Page 45 Review by Publisher Blurb
Poor Michael. He leads a mundane existence. He doesn't really seem to count and nothing he does seems to matter.
"Sometimes he feels like a rumour drifting through a world of hard facts."
Speaking of hard facts:
"Jesus! Where did that come from?"
Michael's referring to his startlingly less than repressed hard fact poking out of his pants.
It isn't his girlfriend who's just turned him on. They only have sex once a week on Tuesdays and although it is indeed Tuesday night neither Michael's spirit nor flesh was willing; both mind and body were weak. Until a news bulletin alerted Michael to the latest manifestation of the masked man known as The Enigma. That certainly aroused his interest.
You're about to read a great many superlatives because this hugely underexposed work of sprightly wit and deftly delivered complexity means the world to me and I cannot tell you how euphoric I am that it is back in print. I re-read it today for the first time in over two decades and you know how sometimes you should never go back? How something which impressed you no end once upon a time then leaves you feeling like the younger you was more than a little jejune? Not this.
I want to talk to you about Duncan Fegredo first. This is where my love affair with the artist first began.
I've always referred to Fegredo as the Rodin of comics, and I rate Rodin right up there with Bernini. There is a weight to Rodin's neoclassical sculptures as well as an emotional impact that's often like reeling from a head-butt. I have been head-butted before so I know what that feels like and the whole of ENIGMA is like that, scriptwise and all. It is a revelation. It certainly will be for Michael.
Rodin's hefty hands upon wrists in particular blow me away. Hands, wrists and forearms are right up there with the stomach when it comes to male beauty and well exceed anything else. With Fegredo the wrists are often set at similarly expressive angles. His figures dance across the page like Nijinsky, so lithe and supple, acting out each drama as choreographically required, while his street clothes are like few others', their folds flopping or flapping in the breeze.
Duncan would be the first, second and third to not only concede but to bellow that the first couple of chapters here are overworked: way too many extraneous lines which do describe the forms but not like his later shadows sculpt them out. By the time we get to chapters six, seven and eight this relatively young artist (we're all young once and you have to start somewhere) has transformed himself in front of us from startling and thrilling to stunning and accomplished. The opening full-page spread of chapter seven remains one of my all-time favourite pieces of comicbook art and I don't think "startling and thrilling" is a bad starting point, do you?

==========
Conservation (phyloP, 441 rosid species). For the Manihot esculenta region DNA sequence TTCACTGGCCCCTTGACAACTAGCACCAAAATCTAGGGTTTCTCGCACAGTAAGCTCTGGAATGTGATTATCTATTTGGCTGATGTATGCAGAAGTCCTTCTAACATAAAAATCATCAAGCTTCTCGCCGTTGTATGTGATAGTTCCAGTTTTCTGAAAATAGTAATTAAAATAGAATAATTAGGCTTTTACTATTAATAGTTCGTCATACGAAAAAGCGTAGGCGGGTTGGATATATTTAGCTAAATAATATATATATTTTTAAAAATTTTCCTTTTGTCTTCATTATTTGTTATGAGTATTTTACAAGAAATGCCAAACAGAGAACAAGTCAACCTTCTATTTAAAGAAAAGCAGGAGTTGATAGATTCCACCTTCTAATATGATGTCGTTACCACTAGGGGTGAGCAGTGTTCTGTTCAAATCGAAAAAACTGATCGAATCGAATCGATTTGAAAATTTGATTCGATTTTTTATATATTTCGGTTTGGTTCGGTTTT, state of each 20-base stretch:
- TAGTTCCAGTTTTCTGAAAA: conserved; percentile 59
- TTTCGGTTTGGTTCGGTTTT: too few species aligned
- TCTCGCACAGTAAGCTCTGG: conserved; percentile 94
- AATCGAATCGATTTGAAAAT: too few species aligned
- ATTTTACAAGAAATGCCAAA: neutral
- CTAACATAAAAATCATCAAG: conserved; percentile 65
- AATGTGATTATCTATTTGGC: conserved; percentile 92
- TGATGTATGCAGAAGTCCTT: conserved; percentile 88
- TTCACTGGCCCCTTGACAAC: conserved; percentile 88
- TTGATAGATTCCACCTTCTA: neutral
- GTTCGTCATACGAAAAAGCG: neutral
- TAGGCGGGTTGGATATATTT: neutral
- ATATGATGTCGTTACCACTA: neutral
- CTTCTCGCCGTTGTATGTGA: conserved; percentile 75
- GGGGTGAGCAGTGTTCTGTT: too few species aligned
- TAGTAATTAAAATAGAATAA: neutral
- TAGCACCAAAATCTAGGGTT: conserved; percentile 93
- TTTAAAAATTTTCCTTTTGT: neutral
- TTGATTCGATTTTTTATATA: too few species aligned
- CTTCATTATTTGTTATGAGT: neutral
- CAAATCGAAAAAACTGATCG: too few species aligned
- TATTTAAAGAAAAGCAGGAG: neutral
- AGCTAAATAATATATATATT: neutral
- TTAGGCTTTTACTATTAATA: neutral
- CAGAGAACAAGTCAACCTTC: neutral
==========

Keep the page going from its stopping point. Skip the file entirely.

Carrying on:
On it Michael and The Enigma are post-coitally naked, and I know that I am telling you the plot but just this once, all right? Fegredo - in his gentleness of Michael's wrist and hand and his lolling of Michael's head - conveys everything you need to know about the dynamics of this sexual relationship. Milligan need not write a word.
He does, however, and every word he writes is delightful.
"An enigma is when a large chunk is concealed. An enigma is a riddle, a puzzle, an ambiguity."
The Enigma was a three-issue comicbook written and drawn by Titus Bird which Michael cherished as a child. He lost those comics along with his Dad who died in an earthquake which swallowed his household whole. Michael was then abandoned on the sidewalk by his Mum who sealed her betrayal with a kiss. Twenty-five years ago a woman rose in rage and shot her husband repeatedly in the face before ditching her infant down a well.
Now The Head is sucking out brains through a tube, The Truth is confronting those who don't want to hear it, The Interior League is redecorating lounges like nobody's business, driving their occupants insane and The Enigma - masked in pure white porcelain and clothed more exquisitely than matador - is hovering aloof above it all.
What could this possibly have to do with Michael? What could this possibly have to do with The Enigma original comic's creator, Titus Bird? What could this possibly have to do with Michael's massive erection?
Please do not adjust your sets after the following sentence until you've read my follow-up.
THE WICKED + THE DIVINE's Kieron Gillen has referred to this as the greatest superhero comic of all time. High praise from an impeccable source. Completely merited, and I can see where Kieron is coming from so I wouldn't necessarily disagree. But to describe it as a superhero comic at all would be like describing Oscar Wilde's THE HAPPY PRINCE as a fairy tale. Which, umm, Oscar did.
My point is it will disappoint those looking for virtually pointless pugilism while putting the people it's perfect for off. It's closer to horror and romance and self-discovery. It's more like the metafiction of Satoshi Con's OPUS except that the meta is within the fiction itself, not pulling you out of it through its traditional, shattered fourth wall. Although I will concede that Milligan's authorial voice is chatty and chummy and will speak to you directly.
"It's like The Book Of Revelations but funnier. It's like The Last Trumpet but hopelessly out of tune.
"It's like the perennial battle between good and evil but no one can quite work out which is which anymore, and most people don't even know what perennial means."
Some of us can barely spell it.
Includes a brand-new cover by Duncan Fegredo and a treasure trove of nearly 50 pages of extras including development art, color sketches, and behind-the-scenes notes into the making of this celebrated story.